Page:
Frequency (MHZ)Spreading Factor
903.9SF7BW125 to SF10BW125
904.1SF7BW125 to SF10BW125
904.3SF7BW125 to SF10BW125
904.5SF7BW125 to SF10BW125
904.7SF7BW125 to SF10BW125
904.9SF7BW125 to SF10BW125
905.1SF7BW125 to SF10BW125
905.3SF7BW125 to SF10BW125
Frequency (MHZ)Spreading Factor
923.3SF7BW500 to SF12BW500 (RX1)
923.9SF7BW500 to SF12BW500 (RX1)
924.5SF7BW500 to SF12BW500 (RX1)
925.1SF7BW500 to SF12BW500 (RX1)
925.7SF7BW500 to SF12BW500 (RX1)
926.3SF7BW500 to SF12BW500 (RX1)
926.9SF7BW500 to SF12BW500 (RX1)
927.5SF7BW500 to SF12BW500 (RX1)
923.3SF12BW500 (RX2)

LoRaWAN Digital Modulation DTS Operation

Standard LoRaWAN digital operation mode referred to as “DTS” mode is defined by the FCC as having a minimum 6 dB bandwidth of 500 kHz and a maximum spectral power density of +8 dBm in any 3 kHz segment and a +30 dBm (1 Watt) maximum output. Spurious emissions are also regulated according to different frequency ranges which are considered restricted and non-restricted. Helium only gateways only transmit in the 500 kHz DTS mode in the upper frequency range of 923.3 to 927.5 MHz. The following are the descriptions of the tests required for FCC certification.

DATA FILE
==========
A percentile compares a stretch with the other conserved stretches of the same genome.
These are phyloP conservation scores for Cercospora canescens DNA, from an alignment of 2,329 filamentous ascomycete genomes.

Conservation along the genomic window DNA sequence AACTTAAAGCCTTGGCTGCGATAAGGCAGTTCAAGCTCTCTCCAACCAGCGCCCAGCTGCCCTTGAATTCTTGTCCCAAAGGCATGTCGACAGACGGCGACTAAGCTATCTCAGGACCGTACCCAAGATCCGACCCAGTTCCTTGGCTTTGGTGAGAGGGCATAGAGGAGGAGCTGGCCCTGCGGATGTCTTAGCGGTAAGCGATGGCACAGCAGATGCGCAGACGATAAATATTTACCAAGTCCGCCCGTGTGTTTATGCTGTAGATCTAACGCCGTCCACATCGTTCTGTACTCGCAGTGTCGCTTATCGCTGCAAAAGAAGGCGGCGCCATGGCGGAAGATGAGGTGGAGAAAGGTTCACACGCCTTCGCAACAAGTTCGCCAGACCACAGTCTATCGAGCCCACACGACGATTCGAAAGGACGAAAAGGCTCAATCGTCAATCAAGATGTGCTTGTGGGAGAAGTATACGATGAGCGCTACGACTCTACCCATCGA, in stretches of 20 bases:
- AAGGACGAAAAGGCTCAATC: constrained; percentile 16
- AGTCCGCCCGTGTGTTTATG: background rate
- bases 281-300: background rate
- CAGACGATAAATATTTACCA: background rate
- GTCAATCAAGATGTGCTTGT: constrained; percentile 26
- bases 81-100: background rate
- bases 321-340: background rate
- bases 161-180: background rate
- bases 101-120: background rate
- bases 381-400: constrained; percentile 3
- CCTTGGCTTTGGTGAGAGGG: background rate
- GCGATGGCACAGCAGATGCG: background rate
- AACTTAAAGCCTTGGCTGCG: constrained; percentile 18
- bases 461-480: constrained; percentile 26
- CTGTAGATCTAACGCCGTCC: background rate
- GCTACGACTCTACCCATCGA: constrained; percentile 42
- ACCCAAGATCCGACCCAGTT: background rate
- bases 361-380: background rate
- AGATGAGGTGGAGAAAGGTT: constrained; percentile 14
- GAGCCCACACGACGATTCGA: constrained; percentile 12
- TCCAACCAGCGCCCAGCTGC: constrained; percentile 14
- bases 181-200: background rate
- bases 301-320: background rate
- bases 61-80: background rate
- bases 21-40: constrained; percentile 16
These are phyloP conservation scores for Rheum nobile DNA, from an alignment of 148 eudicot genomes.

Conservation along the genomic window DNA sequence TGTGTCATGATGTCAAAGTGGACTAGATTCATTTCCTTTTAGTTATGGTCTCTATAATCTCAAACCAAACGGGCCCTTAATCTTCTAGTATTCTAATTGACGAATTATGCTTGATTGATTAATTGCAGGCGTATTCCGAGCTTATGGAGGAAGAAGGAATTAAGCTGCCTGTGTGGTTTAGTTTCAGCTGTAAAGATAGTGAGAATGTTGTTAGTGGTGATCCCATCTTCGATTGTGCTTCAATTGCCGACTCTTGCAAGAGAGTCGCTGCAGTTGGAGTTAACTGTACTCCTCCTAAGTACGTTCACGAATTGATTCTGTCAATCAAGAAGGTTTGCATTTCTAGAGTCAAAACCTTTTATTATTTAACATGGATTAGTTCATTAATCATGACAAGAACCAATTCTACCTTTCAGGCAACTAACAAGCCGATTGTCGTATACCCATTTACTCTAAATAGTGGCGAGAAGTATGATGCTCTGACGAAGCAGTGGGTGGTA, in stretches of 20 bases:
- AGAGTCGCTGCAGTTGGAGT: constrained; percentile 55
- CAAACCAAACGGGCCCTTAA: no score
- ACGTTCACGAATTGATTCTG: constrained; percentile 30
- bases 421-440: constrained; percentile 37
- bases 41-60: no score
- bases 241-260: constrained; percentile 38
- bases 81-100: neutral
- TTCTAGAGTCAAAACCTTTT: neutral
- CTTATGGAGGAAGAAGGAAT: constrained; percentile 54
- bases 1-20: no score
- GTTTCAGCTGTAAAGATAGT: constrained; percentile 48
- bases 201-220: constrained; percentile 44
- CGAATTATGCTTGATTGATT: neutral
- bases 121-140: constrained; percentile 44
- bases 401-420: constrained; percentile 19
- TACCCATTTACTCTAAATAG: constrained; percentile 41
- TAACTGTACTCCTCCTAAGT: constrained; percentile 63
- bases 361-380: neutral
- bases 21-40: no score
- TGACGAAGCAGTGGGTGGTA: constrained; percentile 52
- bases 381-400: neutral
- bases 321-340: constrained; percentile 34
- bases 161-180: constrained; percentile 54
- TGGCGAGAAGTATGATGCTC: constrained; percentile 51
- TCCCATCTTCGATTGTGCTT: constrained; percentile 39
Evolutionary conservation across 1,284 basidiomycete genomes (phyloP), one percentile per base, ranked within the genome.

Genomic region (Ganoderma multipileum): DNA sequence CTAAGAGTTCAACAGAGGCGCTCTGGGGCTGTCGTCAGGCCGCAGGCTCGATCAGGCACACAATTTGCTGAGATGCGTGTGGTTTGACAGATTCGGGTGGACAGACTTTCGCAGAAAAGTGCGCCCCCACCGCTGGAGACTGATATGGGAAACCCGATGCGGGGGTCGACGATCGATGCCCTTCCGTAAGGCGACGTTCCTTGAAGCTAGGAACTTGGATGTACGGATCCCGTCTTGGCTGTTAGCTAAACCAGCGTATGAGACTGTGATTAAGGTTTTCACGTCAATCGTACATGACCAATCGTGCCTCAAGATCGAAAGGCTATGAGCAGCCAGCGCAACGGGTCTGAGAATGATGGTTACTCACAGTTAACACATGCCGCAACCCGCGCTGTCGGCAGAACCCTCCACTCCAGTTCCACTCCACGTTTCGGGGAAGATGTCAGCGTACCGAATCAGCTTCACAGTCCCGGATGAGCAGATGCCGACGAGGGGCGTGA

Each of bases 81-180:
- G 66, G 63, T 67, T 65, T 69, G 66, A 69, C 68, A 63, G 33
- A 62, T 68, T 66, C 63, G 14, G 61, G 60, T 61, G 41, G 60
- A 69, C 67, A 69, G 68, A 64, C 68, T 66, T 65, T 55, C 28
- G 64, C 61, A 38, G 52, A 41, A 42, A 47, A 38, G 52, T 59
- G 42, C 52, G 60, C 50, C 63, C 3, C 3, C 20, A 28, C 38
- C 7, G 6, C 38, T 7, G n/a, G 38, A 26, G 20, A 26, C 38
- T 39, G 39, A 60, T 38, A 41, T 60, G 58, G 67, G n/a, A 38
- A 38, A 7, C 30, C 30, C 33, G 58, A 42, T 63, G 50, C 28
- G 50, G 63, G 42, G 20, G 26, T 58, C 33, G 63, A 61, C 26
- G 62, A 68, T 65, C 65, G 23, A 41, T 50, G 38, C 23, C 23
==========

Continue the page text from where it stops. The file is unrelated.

To demonstrate compliance, the device under test is normally measured at maximum power output on 3 frequencies that are at the low, middle, and high end of the frequency range.

FCC CFR 15.247 (a)(2) 6 dB Transmit Bandwidth

The FCC requirement has a 6 dB minimum bandwidth of 500 kHz to be considered as DTS operation. The measurement guidance for certification testing is contained in the FCC Guidance for Compliance document KDB 558074. The KDB 558074 also refers to the acceptable test methodologies contained in ANSI document C63.10 section 11.8. Different test methods for measuring the 6 dB bandwidth are given in C63.10 depending on the capabilities of the test equipment.

FCC CFR 15.247 (b)(3) Output Power